The first step on the road to achieving any dream is to know what you’re dealing with.
Many a dream has been delayed or waylaid by ignorance. What kind of ignorance? Why, not knowing who you are as a person, and where your strengths and weaknesses are, as well as what your habits and preferences are. In the context of bagging the supermarket, this comes under the rubric of Shopper, Know Thyself.
For the first week or so, don’t change a thing. Just hang on to your grocery receipts. Now, some people are weekly shoppers. Some people (like me) are daily shoppers. And there’s probably everything in between. If you’re a weekly shopper, you might want to collect two grocery receipts. If you’re a daily shopper, you might only need five days’ worth.
Once you have your receipts, get out some tape and your journal. All you dreamers have journals, right? Of course you do! Tape your receipts into your journal, one to a page. Then get out a pen, or some highlighters, or some colored pencils, and set to work analyzing your receipts.
One of my daily receipts is shown at the top of this post. I was shopping for a little dinner party, but I tend to have a little dinner party every week or two, so it’s a legitimate example. You can see that I’ve made some commentary for myself; it’s a mini-journal entry of my trip to the grocery store.
On a typical receipt, processed food could be one category.
Another could be fresh produce. Yet another one would be non-food items, like dishwasher soap and paper towels. You could have a category for meat, for dairy, for snacks. It might take you a couple of sessions of analyzing your receipts before you start to see your patterns clearly enough to set up your categories.
Personally, I don’t spend a lot of time on non-food items. I figure things like dish soap, laundry detergent, toothpaste, and paper towels are not terribly available from local sources. One of these days, I’ll write a post about substituting for some of those things, but for now, let’s focus on the food items.
Next, look to see what is locally produced on your receipt and what is not. On my receipt, the milk and half and half are local, and so is all the produce. I got a little defensive about the parsley, because I grow it, but my parsley has bolted for the season so I had to buy some. The item listed as Basque SWT/Sour is local sourdough bread. The chicken is local. The chips are not, nor is the can of chipotles in adobo sauce, nor the two cans of garbanzo beans. The sandwich is pretty much local, but as you can see, I marked it “lazy.” I can make a sandwich. I shouldn’t be buying one.
I’ve been on the local bandwagon for awhile, so this particular receipt is not too bad. But it certainly has room for improvement. I’m at the point where buying chicken parts is not something I feel okay about. I should be buying whole chickens and cutting them up, not buying pre-packaged thighs. My mother taught me to cut up whole chickens when I was just a little whippersnapper, so not to do that is just plain lazy, costs more money, and isn’t very responsible. After all, chickens don’t come thighs-only.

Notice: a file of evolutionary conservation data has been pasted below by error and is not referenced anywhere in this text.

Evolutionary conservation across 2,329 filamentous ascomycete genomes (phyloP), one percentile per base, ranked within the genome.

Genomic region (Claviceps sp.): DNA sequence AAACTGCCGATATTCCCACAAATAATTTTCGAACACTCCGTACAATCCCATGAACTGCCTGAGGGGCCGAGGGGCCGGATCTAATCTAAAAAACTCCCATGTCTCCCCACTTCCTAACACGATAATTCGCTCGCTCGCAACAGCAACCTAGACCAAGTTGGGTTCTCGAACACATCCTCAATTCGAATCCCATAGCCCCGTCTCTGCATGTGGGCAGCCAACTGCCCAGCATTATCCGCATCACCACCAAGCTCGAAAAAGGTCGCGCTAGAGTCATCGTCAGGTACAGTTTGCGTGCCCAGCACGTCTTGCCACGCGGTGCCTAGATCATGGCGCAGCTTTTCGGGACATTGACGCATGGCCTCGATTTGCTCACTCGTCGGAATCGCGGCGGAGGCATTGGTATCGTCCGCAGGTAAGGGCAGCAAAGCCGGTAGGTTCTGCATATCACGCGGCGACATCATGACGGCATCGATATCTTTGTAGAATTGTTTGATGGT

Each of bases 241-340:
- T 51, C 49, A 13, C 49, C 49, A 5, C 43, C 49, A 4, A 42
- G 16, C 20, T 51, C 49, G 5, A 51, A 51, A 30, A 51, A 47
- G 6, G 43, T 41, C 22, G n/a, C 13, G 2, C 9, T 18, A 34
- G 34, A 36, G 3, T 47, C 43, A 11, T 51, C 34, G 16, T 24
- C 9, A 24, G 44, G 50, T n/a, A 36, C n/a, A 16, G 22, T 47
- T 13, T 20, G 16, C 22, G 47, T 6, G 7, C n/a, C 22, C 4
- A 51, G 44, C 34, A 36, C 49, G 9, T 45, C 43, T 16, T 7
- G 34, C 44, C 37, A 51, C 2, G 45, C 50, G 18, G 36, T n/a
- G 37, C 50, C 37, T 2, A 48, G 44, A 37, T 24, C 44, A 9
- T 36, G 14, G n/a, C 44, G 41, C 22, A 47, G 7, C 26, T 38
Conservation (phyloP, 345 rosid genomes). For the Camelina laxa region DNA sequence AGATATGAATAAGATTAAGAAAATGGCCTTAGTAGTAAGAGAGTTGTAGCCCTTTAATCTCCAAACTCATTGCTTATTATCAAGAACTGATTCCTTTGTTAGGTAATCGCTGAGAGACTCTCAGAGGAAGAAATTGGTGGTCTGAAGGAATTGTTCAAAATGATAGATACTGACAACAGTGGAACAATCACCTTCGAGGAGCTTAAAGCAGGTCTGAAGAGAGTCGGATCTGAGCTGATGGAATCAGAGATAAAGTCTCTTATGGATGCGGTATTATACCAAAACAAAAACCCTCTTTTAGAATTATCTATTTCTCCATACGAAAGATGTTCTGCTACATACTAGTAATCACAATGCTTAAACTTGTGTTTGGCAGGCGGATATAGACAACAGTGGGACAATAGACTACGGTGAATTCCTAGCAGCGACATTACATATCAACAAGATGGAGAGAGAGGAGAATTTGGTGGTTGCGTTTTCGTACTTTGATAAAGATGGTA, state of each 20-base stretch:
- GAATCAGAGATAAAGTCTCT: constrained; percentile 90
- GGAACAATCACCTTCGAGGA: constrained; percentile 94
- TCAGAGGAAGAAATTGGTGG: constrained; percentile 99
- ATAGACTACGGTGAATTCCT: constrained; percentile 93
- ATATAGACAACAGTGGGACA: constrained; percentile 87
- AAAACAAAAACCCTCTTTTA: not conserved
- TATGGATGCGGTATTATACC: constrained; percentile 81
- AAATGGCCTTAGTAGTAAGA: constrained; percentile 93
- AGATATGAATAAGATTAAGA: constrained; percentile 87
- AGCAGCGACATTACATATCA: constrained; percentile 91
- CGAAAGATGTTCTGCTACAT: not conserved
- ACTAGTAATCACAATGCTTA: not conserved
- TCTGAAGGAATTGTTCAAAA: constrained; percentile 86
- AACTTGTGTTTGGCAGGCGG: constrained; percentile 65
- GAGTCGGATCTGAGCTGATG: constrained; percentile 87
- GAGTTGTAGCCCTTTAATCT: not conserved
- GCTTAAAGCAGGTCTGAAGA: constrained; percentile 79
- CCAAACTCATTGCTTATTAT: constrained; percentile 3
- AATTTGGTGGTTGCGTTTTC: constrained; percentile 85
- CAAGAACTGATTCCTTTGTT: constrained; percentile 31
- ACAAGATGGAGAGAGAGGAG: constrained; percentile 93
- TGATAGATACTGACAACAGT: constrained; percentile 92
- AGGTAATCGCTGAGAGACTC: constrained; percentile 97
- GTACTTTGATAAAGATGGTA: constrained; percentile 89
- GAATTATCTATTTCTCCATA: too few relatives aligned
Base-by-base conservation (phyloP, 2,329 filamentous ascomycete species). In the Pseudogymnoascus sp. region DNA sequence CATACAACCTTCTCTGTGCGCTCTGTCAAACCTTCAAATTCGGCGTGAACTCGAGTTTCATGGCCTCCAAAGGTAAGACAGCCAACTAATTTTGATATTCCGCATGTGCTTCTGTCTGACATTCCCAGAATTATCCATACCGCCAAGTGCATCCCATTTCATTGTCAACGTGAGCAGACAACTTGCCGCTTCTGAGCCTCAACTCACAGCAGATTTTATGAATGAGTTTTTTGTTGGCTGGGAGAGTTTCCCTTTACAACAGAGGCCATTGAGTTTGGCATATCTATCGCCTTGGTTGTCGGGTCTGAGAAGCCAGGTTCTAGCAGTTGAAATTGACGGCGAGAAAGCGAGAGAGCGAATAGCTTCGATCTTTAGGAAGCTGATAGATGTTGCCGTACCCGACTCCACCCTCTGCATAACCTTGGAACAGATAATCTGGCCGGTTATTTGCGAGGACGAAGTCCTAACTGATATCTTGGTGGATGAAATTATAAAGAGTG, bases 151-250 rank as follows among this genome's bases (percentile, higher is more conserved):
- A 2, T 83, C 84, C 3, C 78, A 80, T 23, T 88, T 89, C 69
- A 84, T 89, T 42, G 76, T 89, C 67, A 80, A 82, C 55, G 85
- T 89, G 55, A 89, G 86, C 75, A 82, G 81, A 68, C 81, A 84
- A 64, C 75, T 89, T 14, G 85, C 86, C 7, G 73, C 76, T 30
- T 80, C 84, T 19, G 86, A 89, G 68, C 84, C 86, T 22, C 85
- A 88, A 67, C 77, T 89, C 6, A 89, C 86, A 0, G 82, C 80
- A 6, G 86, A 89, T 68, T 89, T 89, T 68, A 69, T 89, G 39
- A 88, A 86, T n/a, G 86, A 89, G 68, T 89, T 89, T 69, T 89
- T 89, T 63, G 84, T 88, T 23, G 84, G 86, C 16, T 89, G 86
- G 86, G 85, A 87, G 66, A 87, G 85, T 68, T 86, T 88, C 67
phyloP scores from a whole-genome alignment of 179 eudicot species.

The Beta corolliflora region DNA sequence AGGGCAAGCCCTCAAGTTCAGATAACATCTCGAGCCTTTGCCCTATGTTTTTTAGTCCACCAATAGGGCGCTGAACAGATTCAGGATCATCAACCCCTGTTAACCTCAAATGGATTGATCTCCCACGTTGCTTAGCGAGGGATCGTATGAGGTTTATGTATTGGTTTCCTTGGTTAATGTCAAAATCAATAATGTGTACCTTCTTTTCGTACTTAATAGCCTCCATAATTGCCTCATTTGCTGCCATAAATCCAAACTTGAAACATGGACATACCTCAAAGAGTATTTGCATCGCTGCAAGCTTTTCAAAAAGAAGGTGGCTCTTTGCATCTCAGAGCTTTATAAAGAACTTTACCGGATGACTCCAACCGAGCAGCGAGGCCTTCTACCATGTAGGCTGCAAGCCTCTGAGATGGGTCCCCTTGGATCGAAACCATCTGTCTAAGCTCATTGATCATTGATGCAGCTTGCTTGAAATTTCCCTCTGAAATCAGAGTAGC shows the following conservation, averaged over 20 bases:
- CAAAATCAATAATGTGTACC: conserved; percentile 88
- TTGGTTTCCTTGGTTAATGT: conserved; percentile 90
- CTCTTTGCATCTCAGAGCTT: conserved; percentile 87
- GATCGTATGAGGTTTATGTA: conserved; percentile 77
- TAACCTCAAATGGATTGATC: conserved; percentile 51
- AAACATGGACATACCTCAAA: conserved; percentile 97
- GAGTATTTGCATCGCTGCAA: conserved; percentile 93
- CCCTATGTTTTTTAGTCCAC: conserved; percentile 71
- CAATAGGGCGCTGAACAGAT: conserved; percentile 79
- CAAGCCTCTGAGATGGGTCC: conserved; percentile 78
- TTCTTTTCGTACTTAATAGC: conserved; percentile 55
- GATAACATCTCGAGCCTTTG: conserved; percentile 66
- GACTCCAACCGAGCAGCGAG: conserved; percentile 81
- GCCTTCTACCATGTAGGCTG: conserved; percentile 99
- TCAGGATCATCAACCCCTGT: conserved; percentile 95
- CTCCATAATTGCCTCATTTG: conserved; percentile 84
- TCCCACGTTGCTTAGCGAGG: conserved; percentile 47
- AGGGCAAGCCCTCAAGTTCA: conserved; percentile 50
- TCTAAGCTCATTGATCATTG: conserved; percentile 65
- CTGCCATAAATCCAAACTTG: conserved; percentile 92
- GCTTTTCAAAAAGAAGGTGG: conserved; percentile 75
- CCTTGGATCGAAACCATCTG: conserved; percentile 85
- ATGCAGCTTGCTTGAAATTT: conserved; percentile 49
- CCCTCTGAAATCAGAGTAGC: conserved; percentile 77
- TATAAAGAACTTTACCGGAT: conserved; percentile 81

And as a matter of fact, this morning, when I was coming down with a case of the flu, Virgo Man warmed up some chicken broth for me. It was the packaged broth I cook with at least twice a week, and tasting it on its own demonstrated to me that it tastes absolutely dreadful. It reminded me that whatever parts of a chicken I’m not going to cook for dinner need to go in the stock pot, and the stock needs to go into the freezer. It’s dumb for me to buy chicken thighs in a package instead of whole chickens, when I have a legitimate use for all the chicken parts, even the backbone and the neck.
But I digress. Let’s get back to the analysis.
While you’re doing your analysis, be mindful of what you are currently spending, too. Be aware that shopping locally and reducing your intake of processed food will cost you more money at first. You can mitigate the extra expense, but I’ll save that for a future post. For now, you’ll want to ask yourself what you would have to change in order to commit to local food, and whether you’re willing to do that. For my family, for example, meat has to be a much smaller proportion of our diet, because it’s about 3 times as expensive when I buy it locally. Also I have to use a lot more ground meat than I’m used to, because it’s less expensive and goes farther. I’m happy to do that, but your mileage may vary.
After you’ve done your categorizing, give yourself some time to ponder. What are your local options for things you’ve bought that are not local? Are you buying any out of season fruits and vegetables? Do they taste good to you, or it is just habit? And what about snack foods…those potato chips are relatively cheap and easy. What’s going to take their place, if anything?Is there anything that is not local that you would put on an allowed list, because you can’t get it locally?
On my allowed list, for example, I have coffee, chipotles in adobo, and avocados. Also condiments, like ketchup and mayo (although I’m working on that one). I’m sure there’s some other stuff too, but those are the absolutes I can think of right now.
When you get to the end of this analysis, you’ll have a good handle on your food buying habits. You’ll have thought about whether some of those habits should change, and whether some of them should stay steady. You’ll be thinking consciously about how you spend your grocery money. Personally, my advice would be to start with milk and eggs. They are so astonishingly different from industrial milk and eggs that they’ll make you a believer and inspire your next steps.
But for now, just knowing where you stand is a great first step.